Journal of General Internal Medicine

, Volume 21, Issue 3, pp 238–244

Physician board certification and the care and outcomes of elderly patients with acute myocardial infarction

  • Jersey Chen
  • Saif S. Rathore
  • Yongfei Wang
  • Martha J. Radford
  • Harlan M. Krumholz
Original Articles

DOI: 10.1111/j.1525-1497.2006.00326.x

Cite this article as:
Chen, J., Rathore, S.S., Wang, Y. et al. J Gen Intern Med (2006) 21: 238. doi:10.1111/j.1525-1497.2006.00326.x

Abstract

BACKGROUND: Patients and purchasers prefer board-certified physicians, but whether these physicians provide better quality of care and outcomes for hospitalized patients is unclear.

OBJECTIVE: We evaluated whether care by board-certified physicians after acute myocardial infarction (AMI) was associated with higher use of clinical guideline recommended therapies and lower 30-day mortality.

SUBJECTS AND METHODS: We examined 101,251 Medicare patients hospitalized for AMI in the United States and compared use of aspirin, β-blockers, and 30-day mortality according to the attending physicians’ board certification in family practice, internal medicine, or cardiology.

RESULTS: Board-certified family practitioners had slightly higher use of aspirin (admission: 51.1% vs 46.0%; discharge: 72.2% vs 63.9%) and β-blockers (admission: 44.1% vs 37.1%; discharge: 46.2% vs 38.7%) than nonboard-certified family practitioners. There was a similar pattern in board-certified Internists for aspirin (admission: 53.7% vs 49.6%; discharge: 78.2% vs 68.8%) and β-blockers (admission: 48.9% vs 44.1%; discharge: 51.2% vs 47.1). Board-certified cardiologists had higher use of aspirin compared with cardiologists certified in internal medicine only or without any board certification (admission: 61.3% vs 53.1% vs 52.1%; discharge: 82.2% vs 71.8% vs 71.5%) and β-blockers (admission: 52.9% vs 49.6% vs 41.5%; discharge: 54.7% vs 50.6% vs 42.5%). In multivariate regression analyses, board certification was not associated with differences in 30-day mortality.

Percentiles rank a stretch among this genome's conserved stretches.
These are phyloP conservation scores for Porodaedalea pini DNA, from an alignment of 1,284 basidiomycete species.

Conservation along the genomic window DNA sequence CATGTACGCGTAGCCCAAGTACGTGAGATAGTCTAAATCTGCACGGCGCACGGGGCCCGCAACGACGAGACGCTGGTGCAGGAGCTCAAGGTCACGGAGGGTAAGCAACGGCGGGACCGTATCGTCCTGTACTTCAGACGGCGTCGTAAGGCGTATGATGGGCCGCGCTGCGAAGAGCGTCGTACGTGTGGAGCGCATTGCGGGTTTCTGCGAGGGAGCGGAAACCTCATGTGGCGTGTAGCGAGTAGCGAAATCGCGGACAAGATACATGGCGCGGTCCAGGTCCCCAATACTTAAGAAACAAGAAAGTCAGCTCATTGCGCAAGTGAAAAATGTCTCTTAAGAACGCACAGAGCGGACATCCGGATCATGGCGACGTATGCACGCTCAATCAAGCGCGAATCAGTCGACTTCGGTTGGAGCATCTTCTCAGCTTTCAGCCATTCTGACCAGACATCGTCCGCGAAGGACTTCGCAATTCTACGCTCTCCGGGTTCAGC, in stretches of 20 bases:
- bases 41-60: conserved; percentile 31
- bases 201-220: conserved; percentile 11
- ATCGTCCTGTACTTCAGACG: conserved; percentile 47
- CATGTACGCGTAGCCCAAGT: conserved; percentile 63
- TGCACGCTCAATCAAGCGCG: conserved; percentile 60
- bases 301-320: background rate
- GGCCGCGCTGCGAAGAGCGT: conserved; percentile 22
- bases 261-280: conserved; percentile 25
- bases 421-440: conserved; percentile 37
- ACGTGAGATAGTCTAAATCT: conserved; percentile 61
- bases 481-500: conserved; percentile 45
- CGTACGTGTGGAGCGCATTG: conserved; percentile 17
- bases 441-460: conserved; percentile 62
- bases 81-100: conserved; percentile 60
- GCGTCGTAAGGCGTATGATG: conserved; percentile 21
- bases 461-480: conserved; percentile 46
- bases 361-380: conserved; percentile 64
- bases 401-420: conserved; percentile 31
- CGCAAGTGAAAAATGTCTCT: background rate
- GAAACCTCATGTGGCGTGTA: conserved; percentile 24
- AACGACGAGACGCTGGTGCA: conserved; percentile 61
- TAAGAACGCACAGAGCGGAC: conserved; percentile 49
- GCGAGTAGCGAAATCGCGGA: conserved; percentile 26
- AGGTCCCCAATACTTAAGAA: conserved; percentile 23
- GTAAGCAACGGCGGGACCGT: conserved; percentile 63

CONCLUSIONS: Treatment by a board-certified physician was associated with modestly higher quality of care for AMI, but not differences in mortality. Regardless of board certification, all physicians had opportunities to improve quality of care for AMI.

Key words

board certification acute myocardial infarction quality of care mortality 

Copyright information

© Society of General Internal Medicine 2006

Authors and Affiliations

  • Jersey Chen
    • 1
  • Saif S. Rathore
    • 2
  • Yongfei Wang
    • 2
  • Martha J. Radford
    • 2
    • 3
  • Harlan M. Krumholz
    • 2
    • 3
    • 4
    • 5
  1. 1.Beth Israel Deaconess Medical CenterBostonUSA
  2. 2.Section of Cardiovascular Medicine, Department of MedicineYale University School of MedicineNew HavenUSA
  3. 3.Center for Outcomes Research and EvaluationYale New Haven HealthNew HavenUSA
  4. 4.Section of Health Policy and Administration, Department of Epidemiology and Public HealthYale University School of MedicineNew HavenUSA
  5. 5.Robert Wood Johnson Clinical Scholars ProgramYale University School of MedicineNew HavenUSA
  6. 6.the New York University Medical CenterNew York